Despite long experience with the ways of the world, older people are especially vulnerable to fraud. According to the Federal Trade Commission, up to 80 percent of scam victims are older than 65.
One explanation may lie in a brain region that serves as a crook detector. Called the anterior insula, this structure — which fires up in response to the face of an unsavory character — is less active in older people, possibly making them less cagey than younger folks, a new study finds.
Both the FTC and the FBI have found that older people are easy marks due in part to their tendency to accentuate the positive. According to social neuroscientist Shelley Taylor of UCLA, research backs up the idea that older people can put a positive spin on things — emotionally charged pictures, for example, and playing virtual games in which they risk the loss of money.
“Older people are good at regulating their emotions, seeing things in a positive light, and not overreacting to everyday problems,” she says. But this trait may make them less wary.
To see if older people really are less able to spot a swindler, Taylor and colleagues showed photos of faces considered trustworthy, neutral or untrustworthy to a group of 119 older adults (ages 55 to 84) and 24 younger adults (ages 20 to 42). Signs of untrustworthiness included averted eyes; an insincere smile that doesn’t reach the eyes; a smug, smirky mouth; and a backward tilt to the head. The participants were asked to rate each face on a scale from minus-3 (very untrustworthy) to 3 (very trustworthy).
In the study, appearing online last week in the Proceedings of the National Academy of Sciences, the “untrustworthy” faces were perceived as significantly more trustworthy by the older subjects than by the younger ones.
The researchers then performed the same test on a different set of volunteers, this time imaging their brains during the process, to look for differences in brain activity between the age groups. When the younger subjects were asked to judge whether the faces were trustworthy, the anterior insula became active; the activity increased at the sight of an untrustworthy face. The older people, however, showed little or no activation.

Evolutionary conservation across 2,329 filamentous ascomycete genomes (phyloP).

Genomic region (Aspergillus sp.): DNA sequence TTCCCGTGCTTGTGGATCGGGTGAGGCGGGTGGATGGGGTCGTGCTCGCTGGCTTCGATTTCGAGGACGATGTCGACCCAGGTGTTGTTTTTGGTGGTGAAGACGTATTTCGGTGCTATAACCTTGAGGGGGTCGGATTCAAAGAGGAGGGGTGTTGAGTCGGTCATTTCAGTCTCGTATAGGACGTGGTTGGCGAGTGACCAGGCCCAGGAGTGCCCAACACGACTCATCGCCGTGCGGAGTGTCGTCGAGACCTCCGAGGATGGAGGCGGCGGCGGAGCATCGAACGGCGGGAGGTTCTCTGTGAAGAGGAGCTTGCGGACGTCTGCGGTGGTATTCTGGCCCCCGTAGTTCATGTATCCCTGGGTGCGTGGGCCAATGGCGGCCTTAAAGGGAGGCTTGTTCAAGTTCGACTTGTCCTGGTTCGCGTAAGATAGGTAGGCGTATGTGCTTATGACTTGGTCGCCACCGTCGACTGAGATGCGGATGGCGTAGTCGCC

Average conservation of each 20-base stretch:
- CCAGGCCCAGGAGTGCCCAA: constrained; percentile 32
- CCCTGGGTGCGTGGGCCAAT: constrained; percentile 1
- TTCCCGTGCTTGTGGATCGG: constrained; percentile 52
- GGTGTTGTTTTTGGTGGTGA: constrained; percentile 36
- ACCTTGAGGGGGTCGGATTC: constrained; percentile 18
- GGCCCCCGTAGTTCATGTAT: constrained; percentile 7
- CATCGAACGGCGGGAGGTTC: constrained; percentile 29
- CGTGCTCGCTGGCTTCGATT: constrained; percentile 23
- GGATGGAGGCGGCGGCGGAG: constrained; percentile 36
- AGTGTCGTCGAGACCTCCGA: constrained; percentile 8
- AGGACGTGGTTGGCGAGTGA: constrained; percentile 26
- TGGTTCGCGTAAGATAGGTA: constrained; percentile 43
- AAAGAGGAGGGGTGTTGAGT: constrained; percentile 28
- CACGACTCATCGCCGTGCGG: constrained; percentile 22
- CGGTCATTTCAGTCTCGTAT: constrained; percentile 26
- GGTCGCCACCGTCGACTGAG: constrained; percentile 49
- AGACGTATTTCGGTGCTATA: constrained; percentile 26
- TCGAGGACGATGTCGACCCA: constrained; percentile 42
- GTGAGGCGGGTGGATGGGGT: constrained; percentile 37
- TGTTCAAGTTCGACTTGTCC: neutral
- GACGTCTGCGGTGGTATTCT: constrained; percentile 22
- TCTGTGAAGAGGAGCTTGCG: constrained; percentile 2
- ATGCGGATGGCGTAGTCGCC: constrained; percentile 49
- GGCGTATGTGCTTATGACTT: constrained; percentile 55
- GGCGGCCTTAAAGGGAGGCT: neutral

Taylor explains that the insula’s job is to collect information not about others but also about one’s own body — sensing feelings, including “gut instincts”— and present that information to the rest of the brain. “It’s a warning bell that doesn’t seem to work as well in older people.” By habitually seeing the world in a positive light, older people may be overriding this warning signal, she says. “It looks like the brain is conspiring with what older people do naturally.”
Whether the insula activates when facial clues are not involved, such as in telephone scams (a particular problem for older people), remains unclear, Taylor says, since the study was limited to faces.
The new study is the first to show a characteristic pattern of brain activation in a “social” situation involving the assessment of another person’s trustworthiness, says psychologist Lisbeth Nielsen of the National Institute on Aging in Bethesda. (Though the NIA funded the project, Nielsen was not involved in the study.)
A question to be addressed in future research, she says, is whether decreased activity in the insula is the cause or the effect of older people’s more positive outlook. “It may be that older people engage with the world in a certain way and this is reflected in the brain activity.”
If so, she adds, older people might be able to work on becoming more cautious. For example, they could be taught to look out for the facial signs of untrustworthiness. “Just because the insula isn’t being activated doesn’t mean it can’t be.”